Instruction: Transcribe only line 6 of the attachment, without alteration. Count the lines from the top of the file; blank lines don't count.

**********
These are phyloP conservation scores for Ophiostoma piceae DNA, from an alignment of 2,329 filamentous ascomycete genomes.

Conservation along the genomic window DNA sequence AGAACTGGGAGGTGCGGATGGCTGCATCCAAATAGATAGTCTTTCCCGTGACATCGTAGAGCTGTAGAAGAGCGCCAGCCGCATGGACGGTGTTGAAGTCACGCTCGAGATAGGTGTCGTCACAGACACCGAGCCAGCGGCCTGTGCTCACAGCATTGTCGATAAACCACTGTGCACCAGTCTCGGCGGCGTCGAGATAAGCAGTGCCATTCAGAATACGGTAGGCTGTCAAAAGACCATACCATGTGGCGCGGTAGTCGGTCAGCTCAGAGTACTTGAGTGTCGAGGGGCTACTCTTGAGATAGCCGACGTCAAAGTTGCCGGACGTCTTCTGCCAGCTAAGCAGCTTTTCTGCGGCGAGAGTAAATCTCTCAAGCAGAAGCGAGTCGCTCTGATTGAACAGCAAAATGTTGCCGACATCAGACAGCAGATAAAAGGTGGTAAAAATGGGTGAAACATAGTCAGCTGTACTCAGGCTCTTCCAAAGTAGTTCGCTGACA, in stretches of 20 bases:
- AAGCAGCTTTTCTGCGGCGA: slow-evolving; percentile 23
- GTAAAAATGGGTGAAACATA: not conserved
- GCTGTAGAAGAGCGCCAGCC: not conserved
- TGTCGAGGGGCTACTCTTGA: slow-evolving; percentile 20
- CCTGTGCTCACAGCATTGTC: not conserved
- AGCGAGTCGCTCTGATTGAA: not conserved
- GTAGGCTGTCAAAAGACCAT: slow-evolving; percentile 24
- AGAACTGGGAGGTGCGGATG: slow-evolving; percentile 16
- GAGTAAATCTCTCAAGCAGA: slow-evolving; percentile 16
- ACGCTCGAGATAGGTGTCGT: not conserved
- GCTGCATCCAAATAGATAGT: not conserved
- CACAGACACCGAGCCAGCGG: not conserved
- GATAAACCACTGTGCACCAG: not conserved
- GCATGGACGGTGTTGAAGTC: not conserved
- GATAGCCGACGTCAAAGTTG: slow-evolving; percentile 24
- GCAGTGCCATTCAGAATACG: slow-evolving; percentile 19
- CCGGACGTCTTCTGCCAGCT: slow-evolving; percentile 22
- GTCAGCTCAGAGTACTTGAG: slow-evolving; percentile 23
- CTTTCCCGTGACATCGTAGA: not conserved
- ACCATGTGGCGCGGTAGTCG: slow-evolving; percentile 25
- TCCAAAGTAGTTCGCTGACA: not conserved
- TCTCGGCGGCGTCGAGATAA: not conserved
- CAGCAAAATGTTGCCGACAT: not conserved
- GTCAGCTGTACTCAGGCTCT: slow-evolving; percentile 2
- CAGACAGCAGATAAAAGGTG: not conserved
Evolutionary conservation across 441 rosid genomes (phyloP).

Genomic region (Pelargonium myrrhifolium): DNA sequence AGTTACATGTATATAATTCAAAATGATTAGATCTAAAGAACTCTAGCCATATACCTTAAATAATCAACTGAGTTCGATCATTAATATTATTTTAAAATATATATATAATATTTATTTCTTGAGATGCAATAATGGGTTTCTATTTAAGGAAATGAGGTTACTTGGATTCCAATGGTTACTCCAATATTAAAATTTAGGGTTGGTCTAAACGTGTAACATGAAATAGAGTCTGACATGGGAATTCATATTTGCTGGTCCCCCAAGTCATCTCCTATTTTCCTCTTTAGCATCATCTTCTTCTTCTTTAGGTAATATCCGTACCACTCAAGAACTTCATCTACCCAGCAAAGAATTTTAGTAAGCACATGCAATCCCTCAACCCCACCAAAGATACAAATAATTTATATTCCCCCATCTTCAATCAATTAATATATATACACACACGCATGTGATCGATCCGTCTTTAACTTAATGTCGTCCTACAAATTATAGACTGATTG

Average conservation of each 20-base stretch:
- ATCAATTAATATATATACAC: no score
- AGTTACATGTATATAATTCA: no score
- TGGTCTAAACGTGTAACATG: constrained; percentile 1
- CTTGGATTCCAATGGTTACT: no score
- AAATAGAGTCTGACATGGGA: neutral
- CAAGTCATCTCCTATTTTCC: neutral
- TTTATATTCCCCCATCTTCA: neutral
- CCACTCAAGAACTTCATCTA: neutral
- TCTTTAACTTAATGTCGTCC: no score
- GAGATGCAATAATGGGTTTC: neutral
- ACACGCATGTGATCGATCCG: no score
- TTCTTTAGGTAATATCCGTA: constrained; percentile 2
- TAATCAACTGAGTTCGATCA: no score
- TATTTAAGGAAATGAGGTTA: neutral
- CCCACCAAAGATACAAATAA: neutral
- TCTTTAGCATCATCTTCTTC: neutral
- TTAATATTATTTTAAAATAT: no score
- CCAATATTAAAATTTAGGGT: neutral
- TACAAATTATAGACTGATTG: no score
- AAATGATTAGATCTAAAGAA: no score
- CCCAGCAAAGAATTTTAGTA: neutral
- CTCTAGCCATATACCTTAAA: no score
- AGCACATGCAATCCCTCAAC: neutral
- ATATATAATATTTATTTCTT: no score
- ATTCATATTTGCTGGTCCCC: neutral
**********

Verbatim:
- TGTCGAGGGGCTACTCTTGA: slow-evolving; percentile 20